Letters to the Family of God
by Joe Franzone | June 16, 2022 | Pastor's Blog
June 16, 2022
I would like to learn just one thing from you: Did you receive the Spirit by the works of the law, or by believing what you heard? Are you so foolish? After beginning by means of the Spirit, are you now trying to finish by means of the flesh?
Does God, who gives you his Spirit and works miracles among you, do these things because you have obeyed the Law or because you have believed the Gospel?
Galatian 3:3 The Message
There is nothing in us or done by us, at any stage of our earthly development, because of which we are acceptable to God. We must always be accepted for Christ’s sake, or we cannot ever be accepted at all. This is not true of us only when we believe. It is just as true after we have believed. It will continue to be trust as long as we live. Our need of Christ does not cease with our believing; nor does the nature of our relation to Him or to God through Him ever alter, no matter what our attainments in Christian graces or our achievements in behavior may be. It is always on His “blood and righteousness” alone that we can rest.
B.B. Warefield (1851-1921)
Richard Halverson was undoubtedly on to something when he wrote,
In the beginning, the church was a fellowship of men and women centering on the living Christ. Then the church moved to Greece, where it became a philosophy. Then it moved to Rome, where it became an institution. Next, it moved to Europe, where it became a culture. And finally, it moved to America, where it became an enterprise.
Christianity is not a business. The ability to mature as a Christian is not a commodity to be sold. We should not be selling maturity, although regrettably, it is almost to be expected now. Christian maturity, marketed in such a way that the rest we are promised, can never come, as long as there are “new” products for promised maturity in the pipeline to sell.
Christian maturity is not foundationally an exercise program either. Sunday by Sunday worship is not like a person going to the gym for a good workout. In exercising, if you put in the work, results will come. The foundation of your growth is all on you. We are not the foundation of anything in our Christian walk.
In stressing the desire and value of Christian growth, obedience can be seen, by some, as the foundation for growth. Under this framework, obedience is almost always presented. However, Christian maturity cannot be reached simply by stressing the importance of obedience or even by setting up robust accountability networks to help us obey. Many religions have tried to bring about maturity in these ways, and the results always have been short-lived and far less than the Christian discipleship aim.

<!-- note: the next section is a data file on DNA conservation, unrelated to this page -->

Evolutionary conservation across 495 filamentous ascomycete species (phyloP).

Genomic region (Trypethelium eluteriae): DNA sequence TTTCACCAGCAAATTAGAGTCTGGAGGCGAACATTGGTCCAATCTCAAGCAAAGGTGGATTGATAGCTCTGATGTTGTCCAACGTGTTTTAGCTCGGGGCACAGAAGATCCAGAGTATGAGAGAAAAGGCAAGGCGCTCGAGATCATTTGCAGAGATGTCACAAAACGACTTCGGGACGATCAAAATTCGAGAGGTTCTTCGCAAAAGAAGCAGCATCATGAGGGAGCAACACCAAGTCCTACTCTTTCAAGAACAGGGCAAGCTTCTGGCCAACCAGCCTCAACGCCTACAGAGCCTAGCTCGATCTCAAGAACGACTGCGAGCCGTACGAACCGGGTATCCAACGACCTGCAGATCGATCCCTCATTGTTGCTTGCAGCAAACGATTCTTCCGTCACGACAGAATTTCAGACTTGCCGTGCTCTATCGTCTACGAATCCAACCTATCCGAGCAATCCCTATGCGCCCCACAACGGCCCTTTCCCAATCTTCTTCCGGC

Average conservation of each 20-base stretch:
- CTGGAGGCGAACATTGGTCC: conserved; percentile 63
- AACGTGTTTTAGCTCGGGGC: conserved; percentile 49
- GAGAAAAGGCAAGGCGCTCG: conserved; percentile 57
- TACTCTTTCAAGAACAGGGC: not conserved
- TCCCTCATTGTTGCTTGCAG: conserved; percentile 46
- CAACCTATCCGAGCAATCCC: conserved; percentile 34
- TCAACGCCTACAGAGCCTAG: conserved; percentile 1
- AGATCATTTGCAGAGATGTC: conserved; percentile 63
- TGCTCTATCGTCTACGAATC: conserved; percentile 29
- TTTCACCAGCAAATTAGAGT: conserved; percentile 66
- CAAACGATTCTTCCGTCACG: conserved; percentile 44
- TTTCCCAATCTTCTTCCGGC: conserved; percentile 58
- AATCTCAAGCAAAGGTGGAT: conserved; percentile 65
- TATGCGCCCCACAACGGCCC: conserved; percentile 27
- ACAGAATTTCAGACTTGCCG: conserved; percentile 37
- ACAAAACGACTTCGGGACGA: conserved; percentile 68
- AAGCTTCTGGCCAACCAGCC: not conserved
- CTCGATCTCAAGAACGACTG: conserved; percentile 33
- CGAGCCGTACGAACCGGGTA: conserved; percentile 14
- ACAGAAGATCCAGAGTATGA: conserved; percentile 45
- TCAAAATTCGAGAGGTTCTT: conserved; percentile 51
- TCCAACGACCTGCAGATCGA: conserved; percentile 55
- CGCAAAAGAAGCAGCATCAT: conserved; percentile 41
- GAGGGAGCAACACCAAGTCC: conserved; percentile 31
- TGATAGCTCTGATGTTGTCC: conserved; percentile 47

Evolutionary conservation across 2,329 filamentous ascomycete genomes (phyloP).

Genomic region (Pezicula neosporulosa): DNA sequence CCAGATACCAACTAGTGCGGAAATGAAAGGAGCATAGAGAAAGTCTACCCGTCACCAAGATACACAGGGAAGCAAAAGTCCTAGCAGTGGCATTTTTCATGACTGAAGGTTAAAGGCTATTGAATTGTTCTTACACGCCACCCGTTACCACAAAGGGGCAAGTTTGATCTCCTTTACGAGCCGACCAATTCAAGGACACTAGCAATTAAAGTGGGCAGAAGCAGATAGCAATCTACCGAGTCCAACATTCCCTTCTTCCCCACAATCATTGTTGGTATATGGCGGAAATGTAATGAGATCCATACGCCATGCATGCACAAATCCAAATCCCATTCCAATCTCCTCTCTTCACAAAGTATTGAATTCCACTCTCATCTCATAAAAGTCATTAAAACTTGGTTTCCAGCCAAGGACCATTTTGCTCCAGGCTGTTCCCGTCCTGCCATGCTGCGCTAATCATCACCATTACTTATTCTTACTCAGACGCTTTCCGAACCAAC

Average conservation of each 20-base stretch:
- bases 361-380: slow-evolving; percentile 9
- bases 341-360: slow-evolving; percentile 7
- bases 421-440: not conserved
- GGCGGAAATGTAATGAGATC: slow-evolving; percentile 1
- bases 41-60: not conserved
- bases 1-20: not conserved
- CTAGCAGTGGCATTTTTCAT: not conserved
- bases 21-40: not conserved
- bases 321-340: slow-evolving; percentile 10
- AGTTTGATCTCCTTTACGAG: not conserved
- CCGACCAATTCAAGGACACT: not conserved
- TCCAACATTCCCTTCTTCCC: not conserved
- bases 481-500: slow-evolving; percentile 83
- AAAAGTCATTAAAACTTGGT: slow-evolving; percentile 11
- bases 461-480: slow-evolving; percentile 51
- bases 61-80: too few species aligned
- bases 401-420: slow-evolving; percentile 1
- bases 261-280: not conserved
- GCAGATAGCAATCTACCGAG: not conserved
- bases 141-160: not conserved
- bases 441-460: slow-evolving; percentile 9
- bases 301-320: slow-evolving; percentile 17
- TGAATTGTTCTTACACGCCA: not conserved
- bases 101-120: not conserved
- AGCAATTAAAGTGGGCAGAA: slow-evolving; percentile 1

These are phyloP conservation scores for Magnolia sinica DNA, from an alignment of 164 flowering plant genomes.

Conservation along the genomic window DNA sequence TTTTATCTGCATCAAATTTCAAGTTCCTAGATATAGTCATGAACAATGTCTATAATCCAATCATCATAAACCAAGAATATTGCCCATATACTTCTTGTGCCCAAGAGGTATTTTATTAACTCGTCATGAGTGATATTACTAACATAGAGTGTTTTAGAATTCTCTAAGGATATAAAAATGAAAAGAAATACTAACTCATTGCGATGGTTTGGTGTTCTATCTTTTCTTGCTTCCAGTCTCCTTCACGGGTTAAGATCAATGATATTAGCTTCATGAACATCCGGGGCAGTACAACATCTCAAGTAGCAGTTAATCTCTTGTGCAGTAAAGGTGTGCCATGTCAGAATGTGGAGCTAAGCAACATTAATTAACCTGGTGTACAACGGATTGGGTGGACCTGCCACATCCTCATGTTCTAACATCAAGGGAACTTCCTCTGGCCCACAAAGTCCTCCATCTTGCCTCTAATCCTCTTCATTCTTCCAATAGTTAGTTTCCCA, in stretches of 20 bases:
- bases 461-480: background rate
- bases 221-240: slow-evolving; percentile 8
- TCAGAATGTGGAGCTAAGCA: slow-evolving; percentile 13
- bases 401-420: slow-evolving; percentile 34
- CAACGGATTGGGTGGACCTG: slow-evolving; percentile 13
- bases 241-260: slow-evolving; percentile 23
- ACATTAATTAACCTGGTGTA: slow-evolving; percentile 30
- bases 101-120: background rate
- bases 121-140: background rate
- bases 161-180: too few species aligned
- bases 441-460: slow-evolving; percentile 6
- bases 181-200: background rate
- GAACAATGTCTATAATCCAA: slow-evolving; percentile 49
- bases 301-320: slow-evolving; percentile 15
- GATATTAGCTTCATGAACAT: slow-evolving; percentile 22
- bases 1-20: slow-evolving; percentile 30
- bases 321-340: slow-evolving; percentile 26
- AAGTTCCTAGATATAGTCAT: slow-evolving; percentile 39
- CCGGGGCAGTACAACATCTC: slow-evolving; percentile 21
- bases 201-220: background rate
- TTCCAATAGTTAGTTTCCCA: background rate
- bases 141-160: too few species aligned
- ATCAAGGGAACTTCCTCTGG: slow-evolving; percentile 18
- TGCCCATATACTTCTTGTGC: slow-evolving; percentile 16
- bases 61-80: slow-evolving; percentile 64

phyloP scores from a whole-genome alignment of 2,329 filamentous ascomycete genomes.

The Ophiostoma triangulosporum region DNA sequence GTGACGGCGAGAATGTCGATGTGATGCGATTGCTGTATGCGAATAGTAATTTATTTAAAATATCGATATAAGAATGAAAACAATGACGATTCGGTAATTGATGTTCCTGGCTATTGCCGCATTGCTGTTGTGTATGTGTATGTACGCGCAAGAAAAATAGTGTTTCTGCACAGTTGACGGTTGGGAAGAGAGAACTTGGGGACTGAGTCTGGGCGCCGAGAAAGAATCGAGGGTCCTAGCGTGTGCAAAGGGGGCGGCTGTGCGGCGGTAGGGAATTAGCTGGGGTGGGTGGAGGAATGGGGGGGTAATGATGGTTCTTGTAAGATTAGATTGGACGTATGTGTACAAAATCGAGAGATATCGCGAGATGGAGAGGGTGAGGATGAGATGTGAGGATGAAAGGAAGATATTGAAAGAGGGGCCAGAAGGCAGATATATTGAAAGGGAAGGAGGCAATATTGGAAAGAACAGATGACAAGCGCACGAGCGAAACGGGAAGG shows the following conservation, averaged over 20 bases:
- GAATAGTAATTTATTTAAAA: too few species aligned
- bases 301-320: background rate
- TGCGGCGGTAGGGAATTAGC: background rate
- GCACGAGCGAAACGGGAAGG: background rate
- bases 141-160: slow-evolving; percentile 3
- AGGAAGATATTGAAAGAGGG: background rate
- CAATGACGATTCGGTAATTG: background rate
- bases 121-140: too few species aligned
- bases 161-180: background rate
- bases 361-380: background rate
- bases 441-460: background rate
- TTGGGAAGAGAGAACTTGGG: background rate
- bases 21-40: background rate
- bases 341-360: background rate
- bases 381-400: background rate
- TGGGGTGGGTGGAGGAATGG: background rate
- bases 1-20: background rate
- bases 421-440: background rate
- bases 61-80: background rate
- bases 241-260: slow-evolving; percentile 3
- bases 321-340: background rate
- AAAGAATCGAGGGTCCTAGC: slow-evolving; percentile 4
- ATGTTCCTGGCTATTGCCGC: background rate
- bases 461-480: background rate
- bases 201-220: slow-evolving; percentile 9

The temptation to rely on our works was a constant trap in the New Testament churches. The Colossian, Corinthian, Philippian, and Galatian churches all struggled with this. It continued to be a struggle throughout church history, and it continues to be a struggle now.
Paul taught the Christians in Rome that those who rejected faith in Christ for their righteousness and sought to establish their own did not submit to God’s righteousness. For Christ means the end of the struggle for righteousness-by-the-Law for everyone who believes in Him. (Romans 10:1-4) All to say, faith and not obedience is foundational.
Luther, in his commentary on the Psalms, wrote that false interpreters of Scripture led people away from the true ground of faith (Christ) and brought them to their mountains, that is, their great high holiness of works. Amen!
Obedience-based maturity will not strengthen but weaken people’s defenses against temptation. Their promised high holy mountain is a paper mountain. Our standing before God is based entirely on the finished work of Christ, and as we saw earlier, we mature in our Christian lives just as we began: through faith, by the power of the Spirit (Galatians 3:2–3).
In short, the righteousness acceptable to God is plain, the forgiveness of sins. Sins are not counted against us but are covered by Him.
This means many things, but one thing it means is that Christian growth is always downward. Downward in self-reliance, confidence in our flesh, and upward for righteousness not our own, but through faith in Christ—the righteousness that comes from God based on faith. (Philippians 3:9)
We cannot rely on our day-to-day existence for our sanctification and justification. Drawing our assurance of acceptance with God from our sincerity, our latest religious performance, or the relative infrequency of our conscious willful disobedience is more pagan than Christian. Every Christian will come face to face with clear and abundant evidence that sin resides in and troubles even the most mature Christian. When you rely on your achievements or history or behavior more than the justifying work of Christ for your sense of significance and security, it makes you fundamentally insecure. Why? Because our perpetual obedience is unsustainable. Zeal in this can be a dangerous thing for the person and confusing for the on-looker.
The Gospel is the beginning, middle, and finishing of the Christian life. Markets are for buying things. Christianity is receiving a gift—His righteousness. Obedience is certainly a fruit of the Gospel, but it is not the root of the Gospel.
God bless you in all things great and small.